This +972 mag piece by Larry Derfner is a bit dated now (Aug. 15), when negotiations were still going on. He and those he quotes (including Meretz leader Gal-On) make the point that the war has boosted Hamas politically:
. . . Meretz leader Zahava Gal-On gave an accurate reading of the situation:
This is what Netanyahu promised during Operation Protective Edge: Demilitarization of Gaza, bringing Hamas to its knees, and achieving long-term deterrence. And this is what we now have: Israel is holding direct talks with Hamas in Cairo, has agreed not to demand Gaza’s demilitarization, and is discussing a series of steps such as opening the crossings, bringing in goods and expanding fishing zones, which will be credited to Hamas and to those who side with violence.
Also, the emerging truce calls for talks on construction of an airport and seaport for Gaza to begin within a month of the document’s signing.
Personally, I’m in favor of Gaza getting all those things [as is Gal-On]. But Netanyahu could have offered them to Palestinian Authority President Mahmoud Abbas during the Kerry talks, or to the Fatah-Hamas unity government that Abbas forged, and the Palestinian benefactor would have been the non-violent, moderate PA instead of the violent, immoderate Hamas. Oh, one other thing: There wouldn’t have been a war that killed 2,000 people, . . . and traumatized hundreds of thousands of Israelis in the south. Gal-On again:
Netanyahu dragged us to a war of choice and a war of folly, gave Hamas a lifeline to climb out of the biggest hole it was ever in, strongly reinforced the organization’s understanding that it pays to keep digging deeper tunnels and stockpiling deadlier rockets, and it has proved to the Palestinians once again that Israel only understands the language of force.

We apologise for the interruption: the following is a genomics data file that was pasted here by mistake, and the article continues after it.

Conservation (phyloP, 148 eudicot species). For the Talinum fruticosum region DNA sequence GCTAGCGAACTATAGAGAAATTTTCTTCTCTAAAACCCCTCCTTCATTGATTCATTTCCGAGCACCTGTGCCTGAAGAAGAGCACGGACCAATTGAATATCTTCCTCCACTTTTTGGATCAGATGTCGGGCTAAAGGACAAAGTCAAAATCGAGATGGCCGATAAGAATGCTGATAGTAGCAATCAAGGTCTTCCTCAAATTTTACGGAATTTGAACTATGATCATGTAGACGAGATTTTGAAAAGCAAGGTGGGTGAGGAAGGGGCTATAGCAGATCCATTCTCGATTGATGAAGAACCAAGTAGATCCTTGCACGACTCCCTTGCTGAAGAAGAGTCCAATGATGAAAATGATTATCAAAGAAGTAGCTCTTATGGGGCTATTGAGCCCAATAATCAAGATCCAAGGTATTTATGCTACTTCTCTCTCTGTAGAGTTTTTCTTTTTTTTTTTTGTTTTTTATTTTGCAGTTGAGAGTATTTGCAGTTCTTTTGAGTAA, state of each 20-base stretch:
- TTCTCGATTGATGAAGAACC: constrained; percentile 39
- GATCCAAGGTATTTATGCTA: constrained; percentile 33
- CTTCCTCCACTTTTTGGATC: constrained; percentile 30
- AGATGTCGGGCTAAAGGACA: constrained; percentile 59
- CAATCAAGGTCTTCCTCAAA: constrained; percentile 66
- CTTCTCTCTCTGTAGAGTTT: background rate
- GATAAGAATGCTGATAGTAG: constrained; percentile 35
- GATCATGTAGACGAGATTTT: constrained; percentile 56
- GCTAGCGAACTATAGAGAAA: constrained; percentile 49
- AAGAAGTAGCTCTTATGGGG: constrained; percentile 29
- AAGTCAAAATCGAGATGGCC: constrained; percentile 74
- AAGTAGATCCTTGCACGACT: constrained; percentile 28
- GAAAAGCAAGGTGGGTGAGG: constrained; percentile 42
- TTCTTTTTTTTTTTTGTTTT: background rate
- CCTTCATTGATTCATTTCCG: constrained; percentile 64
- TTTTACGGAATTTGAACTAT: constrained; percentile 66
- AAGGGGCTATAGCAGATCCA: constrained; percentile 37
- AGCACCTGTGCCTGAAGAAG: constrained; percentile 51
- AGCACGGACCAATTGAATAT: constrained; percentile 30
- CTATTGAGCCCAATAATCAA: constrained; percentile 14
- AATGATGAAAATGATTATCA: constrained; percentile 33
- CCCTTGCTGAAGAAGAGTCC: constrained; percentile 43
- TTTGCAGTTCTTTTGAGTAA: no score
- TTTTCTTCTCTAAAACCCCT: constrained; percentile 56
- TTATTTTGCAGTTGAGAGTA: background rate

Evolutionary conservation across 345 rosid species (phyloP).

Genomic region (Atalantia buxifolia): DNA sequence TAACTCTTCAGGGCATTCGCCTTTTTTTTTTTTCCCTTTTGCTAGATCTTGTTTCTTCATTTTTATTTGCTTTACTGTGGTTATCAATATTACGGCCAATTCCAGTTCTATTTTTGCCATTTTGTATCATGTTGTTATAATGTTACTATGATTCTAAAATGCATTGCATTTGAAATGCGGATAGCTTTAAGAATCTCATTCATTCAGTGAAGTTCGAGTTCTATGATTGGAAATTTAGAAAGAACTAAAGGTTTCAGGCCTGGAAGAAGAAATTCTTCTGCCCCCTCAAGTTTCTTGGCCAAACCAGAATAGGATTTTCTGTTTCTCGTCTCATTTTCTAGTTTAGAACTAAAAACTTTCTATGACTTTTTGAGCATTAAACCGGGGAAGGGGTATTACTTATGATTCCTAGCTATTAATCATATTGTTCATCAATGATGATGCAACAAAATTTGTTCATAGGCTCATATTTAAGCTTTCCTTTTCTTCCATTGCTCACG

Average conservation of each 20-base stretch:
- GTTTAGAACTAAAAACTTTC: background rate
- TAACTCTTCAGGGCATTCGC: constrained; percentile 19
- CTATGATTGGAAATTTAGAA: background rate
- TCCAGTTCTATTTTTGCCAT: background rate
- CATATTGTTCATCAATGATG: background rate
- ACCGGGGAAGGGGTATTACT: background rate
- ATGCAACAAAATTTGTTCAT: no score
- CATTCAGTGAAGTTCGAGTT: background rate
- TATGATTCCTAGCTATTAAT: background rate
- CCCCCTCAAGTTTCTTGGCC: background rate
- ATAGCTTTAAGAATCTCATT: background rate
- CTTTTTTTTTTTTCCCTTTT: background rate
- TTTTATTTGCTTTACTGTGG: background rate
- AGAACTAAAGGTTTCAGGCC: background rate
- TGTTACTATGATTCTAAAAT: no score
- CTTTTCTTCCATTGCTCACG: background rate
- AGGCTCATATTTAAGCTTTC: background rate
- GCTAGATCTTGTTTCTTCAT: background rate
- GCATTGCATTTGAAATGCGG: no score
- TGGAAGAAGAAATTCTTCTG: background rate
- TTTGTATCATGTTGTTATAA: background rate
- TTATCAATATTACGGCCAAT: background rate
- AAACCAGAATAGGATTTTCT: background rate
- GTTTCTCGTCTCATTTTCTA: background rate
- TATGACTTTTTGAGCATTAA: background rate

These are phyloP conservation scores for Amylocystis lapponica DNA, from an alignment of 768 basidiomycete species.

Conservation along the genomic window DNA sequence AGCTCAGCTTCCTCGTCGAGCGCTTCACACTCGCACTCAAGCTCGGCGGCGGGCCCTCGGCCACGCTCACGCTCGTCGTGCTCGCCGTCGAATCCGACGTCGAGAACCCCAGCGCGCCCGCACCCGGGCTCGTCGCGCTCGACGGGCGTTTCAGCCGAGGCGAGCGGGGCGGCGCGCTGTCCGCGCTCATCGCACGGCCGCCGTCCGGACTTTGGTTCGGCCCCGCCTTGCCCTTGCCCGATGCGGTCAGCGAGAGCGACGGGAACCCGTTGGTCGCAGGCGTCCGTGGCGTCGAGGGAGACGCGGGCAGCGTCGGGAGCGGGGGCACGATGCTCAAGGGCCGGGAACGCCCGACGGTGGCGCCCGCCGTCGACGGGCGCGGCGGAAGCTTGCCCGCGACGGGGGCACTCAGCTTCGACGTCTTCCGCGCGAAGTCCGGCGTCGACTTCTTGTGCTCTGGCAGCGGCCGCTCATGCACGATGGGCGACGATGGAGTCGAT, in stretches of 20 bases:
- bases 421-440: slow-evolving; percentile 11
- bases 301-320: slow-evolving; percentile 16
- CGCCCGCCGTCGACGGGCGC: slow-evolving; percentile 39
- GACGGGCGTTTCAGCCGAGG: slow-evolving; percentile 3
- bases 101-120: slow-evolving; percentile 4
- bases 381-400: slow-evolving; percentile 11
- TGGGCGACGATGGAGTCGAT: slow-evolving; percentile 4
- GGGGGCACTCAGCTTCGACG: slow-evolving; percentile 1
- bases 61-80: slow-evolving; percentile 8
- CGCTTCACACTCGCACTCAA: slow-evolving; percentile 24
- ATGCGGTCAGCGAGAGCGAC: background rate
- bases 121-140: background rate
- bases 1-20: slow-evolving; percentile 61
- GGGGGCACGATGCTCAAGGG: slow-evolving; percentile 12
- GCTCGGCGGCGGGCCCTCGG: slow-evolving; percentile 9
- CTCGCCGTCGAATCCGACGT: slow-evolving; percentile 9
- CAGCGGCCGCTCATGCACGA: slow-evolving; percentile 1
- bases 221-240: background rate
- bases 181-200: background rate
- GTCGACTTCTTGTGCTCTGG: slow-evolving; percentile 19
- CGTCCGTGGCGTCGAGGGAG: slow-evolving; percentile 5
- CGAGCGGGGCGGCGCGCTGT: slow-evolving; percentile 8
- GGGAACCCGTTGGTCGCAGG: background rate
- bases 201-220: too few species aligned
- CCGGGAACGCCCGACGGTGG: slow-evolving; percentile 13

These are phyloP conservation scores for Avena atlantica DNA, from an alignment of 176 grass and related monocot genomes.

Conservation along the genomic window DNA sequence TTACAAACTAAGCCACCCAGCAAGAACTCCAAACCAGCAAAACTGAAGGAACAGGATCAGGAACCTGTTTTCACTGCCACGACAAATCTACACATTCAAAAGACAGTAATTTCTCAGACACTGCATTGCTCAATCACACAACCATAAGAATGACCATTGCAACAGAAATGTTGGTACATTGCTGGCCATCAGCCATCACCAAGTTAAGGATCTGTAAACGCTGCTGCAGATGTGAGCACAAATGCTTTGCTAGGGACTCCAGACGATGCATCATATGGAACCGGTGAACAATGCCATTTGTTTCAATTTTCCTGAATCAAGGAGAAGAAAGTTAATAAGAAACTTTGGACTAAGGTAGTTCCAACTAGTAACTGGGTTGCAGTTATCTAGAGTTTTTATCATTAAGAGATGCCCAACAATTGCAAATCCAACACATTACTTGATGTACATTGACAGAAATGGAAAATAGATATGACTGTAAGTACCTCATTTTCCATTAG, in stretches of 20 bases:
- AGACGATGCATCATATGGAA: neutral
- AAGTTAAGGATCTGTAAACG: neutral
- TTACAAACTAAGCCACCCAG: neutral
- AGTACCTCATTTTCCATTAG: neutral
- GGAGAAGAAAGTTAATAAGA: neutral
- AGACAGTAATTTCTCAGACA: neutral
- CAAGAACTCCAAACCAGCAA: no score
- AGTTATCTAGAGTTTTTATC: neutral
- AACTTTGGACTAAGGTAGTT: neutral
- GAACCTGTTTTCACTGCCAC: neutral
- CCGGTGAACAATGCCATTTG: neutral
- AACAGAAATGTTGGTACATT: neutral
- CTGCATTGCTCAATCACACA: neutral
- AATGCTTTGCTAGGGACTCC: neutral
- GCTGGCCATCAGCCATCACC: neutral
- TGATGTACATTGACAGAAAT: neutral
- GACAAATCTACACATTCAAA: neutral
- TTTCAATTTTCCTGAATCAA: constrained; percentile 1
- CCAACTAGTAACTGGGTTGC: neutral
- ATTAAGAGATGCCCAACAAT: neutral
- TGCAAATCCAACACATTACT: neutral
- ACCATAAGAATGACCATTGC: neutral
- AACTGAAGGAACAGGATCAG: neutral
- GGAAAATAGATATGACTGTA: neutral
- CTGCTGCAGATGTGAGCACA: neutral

For those of you who are concerned about human rights and who have following these issues, including Israel’s now seven-year siege on Gaza, and perhaps for some of you who have not, a few of these sentences below may express quite a lot by themselves about those asking them – Partners for Progressive Israel, ex-Meretz USA:
“We at Partners for Progressive Israel are trying to learn more about the nature of Israel’s blockade of Gaza. We know it’s not a complete siege or else people would be dying of hunger in huge numbers. What it does, however, is to severely limit the movement of people and goods into and out of Gaza.”
“Israel has a legitimate security interest in monitoring and limiting what goes into Gaza, but we need to know more. For example, has Hamas used the cement and other building materials, reluctantly allowed in, to build its complex of attack tunnels, rather than civilian housing and public infrastructure?”
Apologies, I had intended to post this comment above under the previous post:
My mistake, made in haste,